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legacy

noun leg·a·cy \ ˈle-gə-sē \

Definition of legacy

plural legacies
1 :a gift by will especially of money or other personal property :bequest
  • She left us a legacy of a million dollars.
2 :something transmitted by or received from an ancestor or predecessor or from the past
  • the legacy of the ancient philosophers
  • The war left a legacy of pain and suffering.

Examples of legacy in a Sentence

  1. She left us a legacy of a million dollars.

  2. He left his children a legacy of love and respect.

  3. The war left a legacy of pain and suffering.

  4. Her artistic legacy lives on through her children.

Recent Examples of legacy from the Web

These example sentences are selected automatically from various online news sources to reflect current usage of the word 'legacy.' Views expressed in the examples do not represent the opinion of Merriam-Webster or its editors. Send us feedback.

Did You Know?

In its basic meaning, a legacy is a gift of money or other personal property that's granted by the terms of a will—often a substantial gift that needs to be properly managed. But the word is used much more broadly as well. So, for instance, much of Western civilization—law, philosophy, aesthetics— could be called the undying legacy of ancient Greece. And the rights and opportunities that women enjoy today are partly the legacy of the early suffragists and feminists.

Origin and Etymology of legacy

Middle English legacie office of a legate, bequest, from Anglo-French or Medieval Latin; Anglo-French, office of a legate, from Medieval Latin legatia, from Latin legatus

legacy Synonyms


2

legacy

adjective

Definition of legacy

:of, relating to, or being a previous or outdated computer system
  • transfer the legacy data
  • a legacy system

Recent Examples of legacy from the Web

These example sentences are selected automatically from various online news sources to reflect current usage of the word 'legacy.' Views expressed in the examples do not represent the opinion of Merriam-Webster or its editors. Send us feedback.

Origin and Etymology of legacy

Other Computer-Related Terms


LEGACY Defined for English Language Learners

legacy

noun

Definition of legacy for English Language Learners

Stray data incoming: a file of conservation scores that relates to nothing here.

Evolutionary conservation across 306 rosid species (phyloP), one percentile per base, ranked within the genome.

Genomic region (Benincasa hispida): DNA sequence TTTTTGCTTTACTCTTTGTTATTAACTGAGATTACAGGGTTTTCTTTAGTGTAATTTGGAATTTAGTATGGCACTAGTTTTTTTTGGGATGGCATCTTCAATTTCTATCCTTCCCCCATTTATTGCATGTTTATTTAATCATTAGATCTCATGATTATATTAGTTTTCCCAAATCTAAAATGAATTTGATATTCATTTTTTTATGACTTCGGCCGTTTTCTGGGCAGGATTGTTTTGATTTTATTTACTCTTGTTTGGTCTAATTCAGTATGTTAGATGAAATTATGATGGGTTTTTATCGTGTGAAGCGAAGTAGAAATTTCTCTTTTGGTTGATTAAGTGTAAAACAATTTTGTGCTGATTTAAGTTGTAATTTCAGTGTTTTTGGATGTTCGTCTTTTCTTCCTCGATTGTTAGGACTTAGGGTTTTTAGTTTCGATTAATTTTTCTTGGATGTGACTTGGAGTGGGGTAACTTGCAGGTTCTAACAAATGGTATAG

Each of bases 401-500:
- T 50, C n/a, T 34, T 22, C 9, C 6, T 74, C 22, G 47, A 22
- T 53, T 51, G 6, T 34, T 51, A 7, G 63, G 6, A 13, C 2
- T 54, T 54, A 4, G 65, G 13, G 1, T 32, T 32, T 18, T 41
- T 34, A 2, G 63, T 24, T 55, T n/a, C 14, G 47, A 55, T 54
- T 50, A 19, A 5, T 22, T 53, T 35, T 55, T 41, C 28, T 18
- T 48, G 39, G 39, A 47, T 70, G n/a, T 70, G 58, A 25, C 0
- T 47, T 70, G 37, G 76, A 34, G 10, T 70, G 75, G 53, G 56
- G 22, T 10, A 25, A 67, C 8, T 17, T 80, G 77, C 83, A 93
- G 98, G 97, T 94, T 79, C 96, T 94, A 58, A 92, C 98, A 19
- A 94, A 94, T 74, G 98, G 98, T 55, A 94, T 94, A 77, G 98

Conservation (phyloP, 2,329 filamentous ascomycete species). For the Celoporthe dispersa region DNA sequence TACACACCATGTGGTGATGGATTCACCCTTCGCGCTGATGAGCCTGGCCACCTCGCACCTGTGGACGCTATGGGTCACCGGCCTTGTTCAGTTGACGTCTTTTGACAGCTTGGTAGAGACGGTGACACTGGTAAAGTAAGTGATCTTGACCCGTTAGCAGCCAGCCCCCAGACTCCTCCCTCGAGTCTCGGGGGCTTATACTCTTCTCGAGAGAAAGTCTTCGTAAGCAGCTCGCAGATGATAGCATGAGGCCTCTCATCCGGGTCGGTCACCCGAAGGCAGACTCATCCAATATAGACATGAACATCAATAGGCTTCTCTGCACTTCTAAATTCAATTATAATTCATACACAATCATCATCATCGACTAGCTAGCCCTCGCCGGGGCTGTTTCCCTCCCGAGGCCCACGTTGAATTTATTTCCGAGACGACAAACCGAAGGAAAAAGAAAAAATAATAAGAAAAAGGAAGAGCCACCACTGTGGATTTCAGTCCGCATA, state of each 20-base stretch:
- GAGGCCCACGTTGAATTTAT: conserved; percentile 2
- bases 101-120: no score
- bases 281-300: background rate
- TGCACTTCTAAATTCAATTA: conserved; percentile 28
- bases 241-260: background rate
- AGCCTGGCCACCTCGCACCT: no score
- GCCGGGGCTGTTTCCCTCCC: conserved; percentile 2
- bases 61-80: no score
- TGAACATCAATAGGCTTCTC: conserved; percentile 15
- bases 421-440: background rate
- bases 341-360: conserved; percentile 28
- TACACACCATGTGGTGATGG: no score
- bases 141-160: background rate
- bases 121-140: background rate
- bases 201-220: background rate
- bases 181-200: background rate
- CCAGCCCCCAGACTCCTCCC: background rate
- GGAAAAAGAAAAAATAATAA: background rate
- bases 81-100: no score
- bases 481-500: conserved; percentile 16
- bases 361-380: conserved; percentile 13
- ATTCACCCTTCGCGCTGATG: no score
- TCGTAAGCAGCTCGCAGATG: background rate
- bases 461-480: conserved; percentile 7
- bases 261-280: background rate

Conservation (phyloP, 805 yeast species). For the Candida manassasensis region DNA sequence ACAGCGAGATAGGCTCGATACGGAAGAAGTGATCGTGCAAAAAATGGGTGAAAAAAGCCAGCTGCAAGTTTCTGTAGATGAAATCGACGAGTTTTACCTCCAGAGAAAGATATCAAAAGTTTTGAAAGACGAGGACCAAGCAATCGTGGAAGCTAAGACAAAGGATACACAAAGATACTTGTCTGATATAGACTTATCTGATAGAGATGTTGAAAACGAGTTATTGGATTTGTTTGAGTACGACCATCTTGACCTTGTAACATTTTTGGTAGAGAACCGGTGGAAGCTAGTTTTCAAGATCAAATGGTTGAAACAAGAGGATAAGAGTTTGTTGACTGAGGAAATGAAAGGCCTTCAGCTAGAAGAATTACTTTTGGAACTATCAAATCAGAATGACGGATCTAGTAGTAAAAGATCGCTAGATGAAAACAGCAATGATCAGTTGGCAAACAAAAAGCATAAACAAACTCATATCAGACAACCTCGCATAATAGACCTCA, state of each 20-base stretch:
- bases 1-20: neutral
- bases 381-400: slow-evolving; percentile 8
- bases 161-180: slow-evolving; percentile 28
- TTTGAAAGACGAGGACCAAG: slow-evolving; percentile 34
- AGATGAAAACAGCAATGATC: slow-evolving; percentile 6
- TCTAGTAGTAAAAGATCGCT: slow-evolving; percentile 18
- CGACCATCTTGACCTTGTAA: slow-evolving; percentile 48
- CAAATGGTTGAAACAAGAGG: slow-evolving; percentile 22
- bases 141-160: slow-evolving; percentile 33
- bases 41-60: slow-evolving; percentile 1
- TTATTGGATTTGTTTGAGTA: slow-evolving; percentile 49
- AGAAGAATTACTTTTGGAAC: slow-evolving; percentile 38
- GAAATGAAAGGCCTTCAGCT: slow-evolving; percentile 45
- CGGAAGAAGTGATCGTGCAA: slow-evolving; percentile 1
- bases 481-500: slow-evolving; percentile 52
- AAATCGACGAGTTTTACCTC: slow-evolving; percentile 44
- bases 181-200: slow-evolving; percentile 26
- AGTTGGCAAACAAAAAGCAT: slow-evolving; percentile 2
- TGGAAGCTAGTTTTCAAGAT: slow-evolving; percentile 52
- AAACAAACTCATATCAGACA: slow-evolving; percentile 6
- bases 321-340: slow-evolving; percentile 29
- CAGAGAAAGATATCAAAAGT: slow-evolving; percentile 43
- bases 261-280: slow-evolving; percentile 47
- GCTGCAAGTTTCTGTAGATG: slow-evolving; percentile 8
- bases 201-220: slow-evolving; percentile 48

• : something (such as property or money) that is received from someone who has died

  • : something that happened in the past or that comes from someone in the past


LEGACY Defined for Kids

legacy

noun leg·a·cy \ ˈle-gə-sē \

Definition of legacy for Students

plural legacies
1 :property (as money) left to a person by a will
2 :something (as memories or knowledge) that comes from the past or a person of the past
  • the poet's legacy

Law Dictionary

legacy

noun leg·a·cy \ ˈle-gə-sē \

legal Definition of legacy

plural legacies
:a gift of property by will; specifically :a gift of personal property by will :bequest — see also ademption — compare devise
conjoint legacy
in the civil law of Louisiana :a legacy by a single disposition to more than one legatee or of indivisible property to more than one legatee
demonstrative legacy \di-ˈmän-strə-tiv-\
:a legacy payable from a designated fund or asset or from the general assets of the estate to the extent the specified fund or asset fails to satisfy the legacy
general legacy
:a legacy payable out of the general assets of the estate
legacy under a universal title
in the civil law of Louisiana :a legacy that consists of a specified proportion (as one-half), a specified type (as movables), or a specified proportion of a specified type of the testator's property
particular legacy
in the civil law of Louisiana :any legacy that is not a universal legacy or a legacy under a universal title called also legacy under particular title
residuary legacy
:a legacy that consists of all of the testator's estate which has not been distributed through other legacies or charges upon the estate
specific legacy
:a legacy payable only from a specific fund or asset in the estate
universal legacy
in the civil law of Louisiana :a legacy by which a testator gives to one or more legatees all of his or her property at the time of death

Origin and Etymology of legacy

Medieval Latin legatio, from Latin legare to bequeath



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